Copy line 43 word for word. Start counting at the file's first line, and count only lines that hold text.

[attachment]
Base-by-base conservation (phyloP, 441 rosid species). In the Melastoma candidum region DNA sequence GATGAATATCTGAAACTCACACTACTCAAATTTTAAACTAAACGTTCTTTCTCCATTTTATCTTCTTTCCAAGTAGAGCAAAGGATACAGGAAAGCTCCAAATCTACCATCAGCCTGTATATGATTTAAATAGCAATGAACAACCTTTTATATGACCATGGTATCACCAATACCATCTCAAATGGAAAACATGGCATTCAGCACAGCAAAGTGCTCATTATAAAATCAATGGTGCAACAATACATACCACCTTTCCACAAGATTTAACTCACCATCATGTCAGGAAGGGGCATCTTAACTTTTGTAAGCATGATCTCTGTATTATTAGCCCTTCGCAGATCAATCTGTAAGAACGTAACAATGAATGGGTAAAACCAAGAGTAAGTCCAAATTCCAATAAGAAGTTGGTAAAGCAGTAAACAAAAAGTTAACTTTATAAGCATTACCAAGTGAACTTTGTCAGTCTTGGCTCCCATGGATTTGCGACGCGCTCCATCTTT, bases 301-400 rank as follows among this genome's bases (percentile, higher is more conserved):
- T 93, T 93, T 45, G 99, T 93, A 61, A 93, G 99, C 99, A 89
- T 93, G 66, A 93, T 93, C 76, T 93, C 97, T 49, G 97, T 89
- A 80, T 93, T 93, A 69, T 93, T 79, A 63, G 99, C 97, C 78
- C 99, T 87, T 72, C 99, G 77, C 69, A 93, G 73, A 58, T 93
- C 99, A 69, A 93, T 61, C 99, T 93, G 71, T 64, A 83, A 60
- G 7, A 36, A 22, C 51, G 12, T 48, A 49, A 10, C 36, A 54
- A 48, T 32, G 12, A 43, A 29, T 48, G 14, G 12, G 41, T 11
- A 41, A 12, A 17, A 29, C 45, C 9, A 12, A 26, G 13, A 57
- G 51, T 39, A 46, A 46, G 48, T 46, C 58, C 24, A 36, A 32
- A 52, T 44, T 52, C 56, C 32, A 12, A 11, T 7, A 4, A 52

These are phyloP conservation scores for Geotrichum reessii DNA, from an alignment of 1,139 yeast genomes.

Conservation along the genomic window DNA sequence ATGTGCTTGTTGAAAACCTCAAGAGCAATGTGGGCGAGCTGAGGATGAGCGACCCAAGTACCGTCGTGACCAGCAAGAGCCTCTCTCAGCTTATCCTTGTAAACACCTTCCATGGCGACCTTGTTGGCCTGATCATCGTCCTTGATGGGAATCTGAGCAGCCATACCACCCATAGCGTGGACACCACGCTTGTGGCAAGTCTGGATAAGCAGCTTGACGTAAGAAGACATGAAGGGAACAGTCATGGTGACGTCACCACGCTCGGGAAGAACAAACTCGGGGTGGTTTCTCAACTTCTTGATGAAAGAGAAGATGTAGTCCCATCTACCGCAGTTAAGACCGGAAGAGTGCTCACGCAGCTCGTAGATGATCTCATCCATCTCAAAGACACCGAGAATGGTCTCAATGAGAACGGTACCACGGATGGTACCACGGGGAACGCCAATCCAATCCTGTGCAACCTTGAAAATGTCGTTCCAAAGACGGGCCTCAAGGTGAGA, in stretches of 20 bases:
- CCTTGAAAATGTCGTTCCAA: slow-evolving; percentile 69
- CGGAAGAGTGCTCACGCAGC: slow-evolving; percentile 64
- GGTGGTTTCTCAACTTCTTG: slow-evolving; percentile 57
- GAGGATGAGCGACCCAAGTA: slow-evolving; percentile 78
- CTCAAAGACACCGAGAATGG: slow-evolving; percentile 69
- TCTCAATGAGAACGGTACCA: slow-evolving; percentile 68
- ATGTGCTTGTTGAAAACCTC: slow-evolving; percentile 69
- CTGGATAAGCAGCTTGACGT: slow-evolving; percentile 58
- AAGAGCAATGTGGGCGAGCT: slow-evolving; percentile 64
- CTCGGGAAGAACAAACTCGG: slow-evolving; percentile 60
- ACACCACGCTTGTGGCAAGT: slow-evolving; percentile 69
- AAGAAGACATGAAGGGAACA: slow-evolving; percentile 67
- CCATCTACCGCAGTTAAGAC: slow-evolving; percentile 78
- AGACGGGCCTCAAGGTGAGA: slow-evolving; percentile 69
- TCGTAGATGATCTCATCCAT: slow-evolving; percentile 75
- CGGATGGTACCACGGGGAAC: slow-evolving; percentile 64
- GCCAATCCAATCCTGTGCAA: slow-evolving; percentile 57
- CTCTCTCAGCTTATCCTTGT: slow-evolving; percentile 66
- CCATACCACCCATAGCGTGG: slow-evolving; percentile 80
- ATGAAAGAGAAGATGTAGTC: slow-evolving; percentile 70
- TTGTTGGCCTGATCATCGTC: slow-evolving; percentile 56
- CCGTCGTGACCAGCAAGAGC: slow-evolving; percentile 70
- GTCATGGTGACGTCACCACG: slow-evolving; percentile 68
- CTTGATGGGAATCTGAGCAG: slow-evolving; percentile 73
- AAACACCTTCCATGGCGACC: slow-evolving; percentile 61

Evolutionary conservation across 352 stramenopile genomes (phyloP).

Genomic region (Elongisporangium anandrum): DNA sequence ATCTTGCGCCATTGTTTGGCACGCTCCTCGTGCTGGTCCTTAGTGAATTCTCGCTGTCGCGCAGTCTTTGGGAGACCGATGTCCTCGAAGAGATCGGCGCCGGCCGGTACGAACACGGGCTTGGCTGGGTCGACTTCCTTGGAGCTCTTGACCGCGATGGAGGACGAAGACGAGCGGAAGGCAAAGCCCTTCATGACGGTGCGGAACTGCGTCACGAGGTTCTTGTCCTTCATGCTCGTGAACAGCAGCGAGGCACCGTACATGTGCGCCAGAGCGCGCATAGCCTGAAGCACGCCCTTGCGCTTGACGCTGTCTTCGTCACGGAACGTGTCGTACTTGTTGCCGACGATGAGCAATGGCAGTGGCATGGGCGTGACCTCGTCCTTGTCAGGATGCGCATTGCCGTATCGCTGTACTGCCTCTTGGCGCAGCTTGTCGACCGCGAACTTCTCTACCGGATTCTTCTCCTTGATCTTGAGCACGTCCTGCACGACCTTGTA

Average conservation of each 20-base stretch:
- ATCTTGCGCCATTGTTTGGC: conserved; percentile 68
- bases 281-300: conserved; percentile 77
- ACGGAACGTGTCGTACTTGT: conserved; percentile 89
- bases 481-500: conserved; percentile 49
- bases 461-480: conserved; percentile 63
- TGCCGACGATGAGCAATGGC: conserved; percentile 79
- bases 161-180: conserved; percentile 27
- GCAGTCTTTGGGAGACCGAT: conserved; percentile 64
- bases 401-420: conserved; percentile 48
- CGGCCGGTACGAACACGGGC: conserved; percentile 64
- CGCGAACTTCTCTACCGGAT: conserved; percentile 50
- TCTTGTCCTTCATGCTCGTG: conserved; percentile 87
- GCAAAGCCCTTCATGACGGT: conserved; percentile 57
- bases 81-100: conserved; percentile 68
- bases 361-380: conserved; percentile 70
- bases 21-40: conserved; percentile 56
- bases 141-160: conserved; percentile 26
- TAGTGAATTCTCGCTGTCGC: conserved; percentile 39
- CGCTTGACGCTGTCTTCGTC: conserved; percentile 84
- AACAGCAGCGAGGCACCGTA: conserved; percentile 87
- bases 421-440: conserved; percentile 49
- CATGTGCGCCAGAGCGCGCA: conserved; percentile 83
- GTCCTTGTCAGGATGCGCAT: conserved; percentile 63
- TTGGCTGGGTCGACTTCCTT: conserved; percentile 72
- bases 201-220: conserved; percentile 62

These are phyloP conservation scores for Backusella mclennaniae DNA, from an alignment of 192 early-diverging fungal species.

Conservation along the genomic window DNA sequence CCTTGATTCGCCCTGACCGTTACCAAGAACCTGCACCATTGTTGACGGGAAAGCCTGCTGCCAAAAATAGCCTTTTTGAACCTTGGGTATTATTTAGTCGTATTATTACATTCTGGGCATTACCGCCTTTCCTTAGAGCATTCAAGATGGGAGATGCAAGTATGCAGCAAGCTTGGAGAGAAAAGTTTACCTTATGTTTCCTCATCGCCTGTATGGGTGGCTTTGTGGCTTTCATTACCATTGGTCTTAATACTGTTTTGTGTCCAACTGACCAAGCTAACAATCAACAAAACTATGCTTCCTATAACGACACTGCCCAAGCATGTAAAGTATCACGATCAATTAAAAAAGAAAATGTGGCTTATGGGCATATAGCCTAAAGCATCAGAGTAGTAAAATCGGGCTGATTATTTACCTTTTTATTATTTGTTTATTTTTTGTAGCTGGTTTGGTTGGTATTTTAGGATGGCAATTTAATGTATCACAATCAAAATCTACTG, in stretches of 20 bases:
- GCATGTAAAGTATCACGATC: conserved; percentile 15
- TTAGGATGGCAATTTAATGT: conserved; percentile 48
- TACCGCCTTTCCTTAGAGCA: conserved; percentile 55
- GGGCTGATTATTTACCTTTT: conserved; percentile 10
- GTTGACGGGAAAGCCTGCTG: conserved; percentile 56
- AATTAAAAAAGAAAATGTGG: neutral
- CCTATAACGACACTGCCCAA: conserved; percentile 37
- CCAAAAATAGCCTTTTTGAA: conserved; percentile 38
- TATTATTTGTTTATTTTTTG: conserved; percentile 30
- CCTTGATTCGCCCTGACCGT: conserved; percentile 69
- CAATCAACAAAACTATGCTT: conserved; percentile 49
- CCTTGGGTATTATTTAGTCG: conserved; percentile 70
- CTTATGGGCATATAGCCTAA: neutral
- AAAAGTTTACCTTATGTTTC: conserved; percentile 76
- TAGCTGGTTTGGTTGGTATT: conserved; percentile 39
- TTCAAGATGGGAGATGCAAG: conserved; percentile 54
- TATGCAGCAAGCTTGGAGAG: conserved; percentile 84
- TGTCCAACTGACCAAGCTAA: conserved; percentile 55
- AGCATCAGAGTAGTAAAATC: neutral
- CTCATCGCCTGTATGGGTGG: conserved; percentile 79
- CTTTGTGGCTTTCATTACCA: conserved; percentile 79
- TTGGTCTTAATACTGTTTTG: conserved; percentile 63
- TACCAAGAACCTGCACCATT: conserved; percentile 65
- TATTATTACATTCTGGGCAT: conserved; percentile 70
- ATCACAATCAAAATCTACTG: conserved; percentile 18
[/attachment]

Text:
- bases 281-300: conserved; percentile 77